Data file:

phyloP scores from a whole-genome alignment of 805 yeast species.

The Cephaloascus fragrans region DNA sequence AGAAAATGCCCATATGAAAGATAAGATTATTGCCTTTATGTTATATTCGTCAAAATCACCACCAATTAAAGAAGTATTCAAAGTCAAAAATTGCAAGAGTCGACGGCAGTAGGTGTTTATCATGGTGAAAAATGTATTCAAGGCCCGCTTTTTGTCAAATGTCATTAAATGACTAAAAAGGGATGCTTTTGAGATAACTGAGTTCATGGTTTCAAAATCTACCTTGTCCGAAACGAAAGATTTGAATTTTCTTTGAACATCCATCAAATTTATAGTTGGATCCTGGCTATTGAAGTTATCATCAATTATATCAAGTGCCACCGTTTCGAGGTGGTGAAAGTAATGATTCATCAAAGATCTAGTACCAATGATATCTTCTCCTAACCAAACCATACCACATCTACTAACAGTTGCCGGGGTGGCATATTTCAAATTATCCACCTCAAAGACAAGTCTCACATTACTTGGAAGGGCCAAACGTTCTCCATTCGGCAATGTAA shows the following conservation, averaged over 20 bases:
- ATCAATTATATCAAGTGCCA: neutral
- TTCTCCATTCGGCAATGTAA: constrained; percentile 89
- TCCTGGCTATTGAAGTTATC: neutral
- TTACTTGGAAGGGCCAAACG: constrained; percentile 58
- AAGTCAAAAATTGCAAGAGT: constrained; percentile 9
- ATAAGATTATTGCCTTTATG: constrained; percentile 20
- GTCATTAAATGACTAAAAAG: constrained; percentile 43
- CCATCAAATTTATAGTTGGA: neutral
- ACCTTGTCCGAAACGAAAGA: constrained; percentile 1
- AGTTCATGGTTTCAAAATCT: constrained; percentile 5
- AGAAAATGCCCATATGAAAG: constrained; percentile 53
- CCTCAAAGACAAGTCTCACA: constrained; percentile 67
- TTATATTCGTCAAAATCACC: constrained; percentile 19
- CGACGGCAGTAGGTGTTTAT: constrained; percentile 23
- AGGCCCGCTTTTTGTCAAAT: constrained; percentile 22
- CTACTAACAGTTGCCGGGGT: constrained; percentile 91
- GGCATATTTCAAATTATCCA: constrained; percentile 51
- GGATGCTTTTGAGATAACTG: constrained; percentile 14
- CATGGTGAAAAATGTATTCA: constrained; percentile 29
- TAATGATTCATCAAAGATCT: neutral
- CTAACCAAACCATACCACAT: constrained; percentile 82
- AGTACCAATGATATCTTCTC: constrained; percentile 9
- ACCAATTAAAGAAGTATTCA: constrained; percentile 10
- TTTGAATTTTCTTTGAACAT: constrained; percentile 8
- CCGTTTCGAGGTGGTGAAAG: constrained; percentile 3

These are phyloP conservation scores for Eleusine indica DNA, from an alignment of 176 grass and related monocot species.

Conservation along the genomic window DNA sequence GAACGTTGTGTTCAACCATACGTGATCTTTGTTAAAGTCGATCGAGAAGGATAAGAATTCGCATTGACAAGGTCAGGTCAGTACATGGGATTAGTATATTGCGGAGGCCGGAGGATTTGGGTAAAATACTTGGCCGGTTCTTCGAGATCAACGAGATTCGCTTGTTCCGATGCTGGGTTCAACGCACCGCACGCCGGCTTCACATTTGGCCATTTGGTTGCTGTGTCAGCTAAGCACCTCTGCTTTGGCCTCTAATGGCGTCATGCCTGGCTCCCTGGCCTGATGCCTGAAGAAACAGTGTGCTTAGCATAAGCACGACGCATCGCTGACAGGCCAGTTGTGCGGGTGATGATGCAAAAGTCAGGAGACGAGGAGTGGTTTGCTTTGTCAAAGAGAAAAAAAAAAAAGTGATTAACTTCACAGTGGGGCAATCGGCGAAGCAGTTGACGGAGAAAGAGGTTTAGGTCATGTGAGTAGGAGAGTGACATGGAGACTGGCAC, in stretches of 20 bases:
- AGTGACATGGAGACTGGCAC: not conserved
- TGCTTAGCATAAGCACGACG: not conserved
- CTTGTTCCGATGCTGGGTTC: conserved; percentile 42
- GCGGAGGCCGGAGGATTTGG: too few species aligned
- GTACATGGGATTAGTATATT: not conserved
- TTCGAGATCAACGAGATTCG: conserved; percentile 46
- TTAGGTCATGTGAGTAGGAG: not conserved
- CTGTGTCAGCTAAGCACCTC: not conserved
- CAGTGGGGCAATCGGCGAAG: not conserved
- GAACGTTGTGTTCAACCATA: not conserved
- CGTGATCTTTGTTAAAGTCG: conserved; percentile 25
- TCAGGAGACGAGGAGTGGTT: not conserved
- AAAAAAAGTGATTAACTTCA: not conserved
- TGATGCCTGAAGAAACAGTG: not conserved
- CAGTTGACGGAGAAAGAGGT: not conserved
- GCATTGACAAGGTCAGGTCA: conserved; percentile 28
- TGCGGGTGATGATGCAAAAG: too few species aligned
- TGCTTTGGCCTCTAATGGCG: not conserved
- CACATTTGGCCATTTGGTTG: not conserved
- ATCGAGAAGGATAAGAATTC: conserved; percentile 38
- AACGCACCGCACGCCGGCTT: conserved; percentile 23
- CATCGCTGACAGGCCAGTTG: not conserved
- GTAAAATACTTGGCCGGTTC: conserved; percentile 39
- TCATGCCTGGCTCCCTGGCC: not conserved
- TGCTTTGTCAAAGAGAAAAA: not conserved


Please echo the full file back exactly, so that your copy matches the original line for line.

phyloP scores from a whole-genome alignment of 805 yeast species.

The Cephaloascus fragrans region DNA sequence AGAAAATGCCCATATGAAAGATAAGATTATTGCCTTTATGTTATATTCGTCAAAATCACCACCAATTAAAGAAGTATTCAAAGTCAAAAATTGCAAGAGTCGACGGCAGTAGGTGTTTATCATGGTGAAAAATGTATTCAAGGCCCGCTTTTTGTCAAATGTCATTAAATGACTAAAAAGGGATGCTTTTGAGATAACTGAGTTCATGGTTTCAAAATCTACCTTGTCCGAAACGAAAGATTTGAATTTTCTTTGAACATCCATCAAATTTATAGTTGGATCCTGGCTATTGAAGTTATCATCAATTATATCAAGTGCCACCGTTTCGAGGTGGTGAAAGTAATGATTCATCAAAGATCTAGTACCAATGATATCTTCTCCTAACCAAACCATACCACATCTACTAACAGTTGCCGGGGTGGCATATTTCAAATTATCCACCTCAAAGACAAGTCTCACATTACTTGGAAGGGCCAAACGTTCTCCATTCGGCAATGTAA shows the following conservation, averaged over 20 bases:
- ATCAATTATATCAAGTGCCA: neutral
- TTCTCCATTCGGCAATGTAA: constrained; percentile 89
- TCCTGGCTATTGAAGTTATC: neutral
- TTACTTGGAAGGGCCAAACG: constrained; percentile 58
- AAGTCAAAAATTGCAAGAGT: constrained; percentile 9
- ATAAGATTATTGCCTTTATG: constrained; percentile 20
- GTCATTAAATGACTAAAAAG: constrained; percentile 43
- CCATCAAATTTATAGTTGGA: neutral
- ACCTTGTCCGAAACGAAAGA: constrained; percentile 1
- AGTTCATGGTTTCAAAATCT: constrained; percentile 5
- AGAAAATGCCCATATGAAAG: constrained; percentile 53
- CCTCAAAGACAAGTCTCACA: constrained; percentile 67
- TTATATTCGTCAAAATCACC: constrained; percentile 19
- CGACGGCAGTAGGTGTTTAT: constrained; percentile 23
- AGGCCCGCTTTTTGTCAAAT: constrained; percentile 22
- CTACTAACAGTTGCCGGGGT: constrained; percentile 91
- GGCATATTTCAAATTATCCA: constrained; percentile 51
- GGATGCTTTTGAGATAACTG: constrained; percentile 14
- CATGGTGAAAAATGTATTCA: constrained; percentile 29
- TAATGATTCATCAAAGATCT: neutral
- CTAACCAAACCATACCACAT: constrained; percentile 82
- AGTACCAATGATATCTTCTC: constrained; percentile 9
- ACCAATTAAAGAAGTATTCA: constrained; percentile 10
- TTTGAATTTTCTTTGAACAT: constrained; percentile 8
- CCGTTTCGAGGTGGTGAAAG: constrained; percentile 3

These are phyloP conservation scores for Eleusine indica DNA, from an alignment of 176 grass and related monocot species.

Conservation along the genomic window DNA sequence GAACGTTGTGTTCAACCATACGTGATCTTTGTTAAAGTCGATCGAGAAGGATAAGAATTCGCATTGACAAGGTCAGGTCAGTACATGGGATTAGTATATTGCGGAGGCCGGAGGATTTGGGTAAAATACTTGGCCGGTTCTTCGAGATCAACGAGATTCGCTTGTTCCGATGCTGGGTTCAACGCACCGCACGCCGGCTTCACATTTGGCCATTTGGTTGCTGTGTCAGCTAAGCACCTCTGCTTTGGCCTCTAATGGCGTCATGCCTGGCTCCCTGGCCTGATGCCTGAAGAAACAGTGTGCTTAGCATAAGCACGACGCATCGCTGACAGGCCAGTTGTGCGGGTGATGATGCAAAAGTCAGGAGACGAGGAGTGGTTTGCTTTGTCAAAGAGAAAAAAAAAAAAGTGATTAACTTCACAGTGGGGCAATCGGCGAAGCAGTTGACGGAGAAAGAGGTTTAGGTCATGTGAGTAGGAGAGTGACATGGAGACTGGCAC, in stretches of 20 bases:
- AGTGACATGGAGACTGGCAC: not conserved
- TGCTTAGCATAAGCACGACG: not conserved
- CTTGTTCCGATGCTGGGTTC: conserved; percentile 42
- GCGGAGGCCGGAGGATTTGG: too few species aligned
- GTACATGGGATTAGTATATT: not conserved
- TTCGAGATCAACGAGATTCG: conserved; percentile 46
- TTAGGTCATGTGAGTAGGAG: not conserved
- CTGTGTCAGCTAAGCACCTC: not conserved
- CAGTGGGGCAATCGGCGAAG: not conserved
- GAACGTTGTGTTCAACCATA: not conserved
- CGTGATCTTTGTTAAAGTCG: conserved; percentile 25
- TCAGGAGACGAGGAGTGGTT: not conserved
- AAAAAAAGTGATTAACTTCA: not conserved
- TGATGCCTGAAGAAACAGTG: not conserved
- CAGTTGACGGAGAAAGAGGT: not conserved
- GCATTGACAAGGTCAGGTCA: conserved; percentile 28
- TGCGGGTGATGATGCAAAAG: too few species aligned
- TGCTTTGGCCTCTAATGGCG: not conserved
- CACATTTGGCCATTTGGTTG: not conserved
- ATCGAGAAGGATAAGAATTC: conserved; percentile 38
- AACGCACCGCACGCCGGCTT: conserved; percentile 23
- CATCGCTGACAGGCCAGTTG: not conserved
- GTAAAATACTTGGCCGGTTC: conserved; percentile 39
- TCATGCCTGGCTCCCTGGCC: not conserved
- TGCTTTGTCAAAGAGAAAAA: not conserved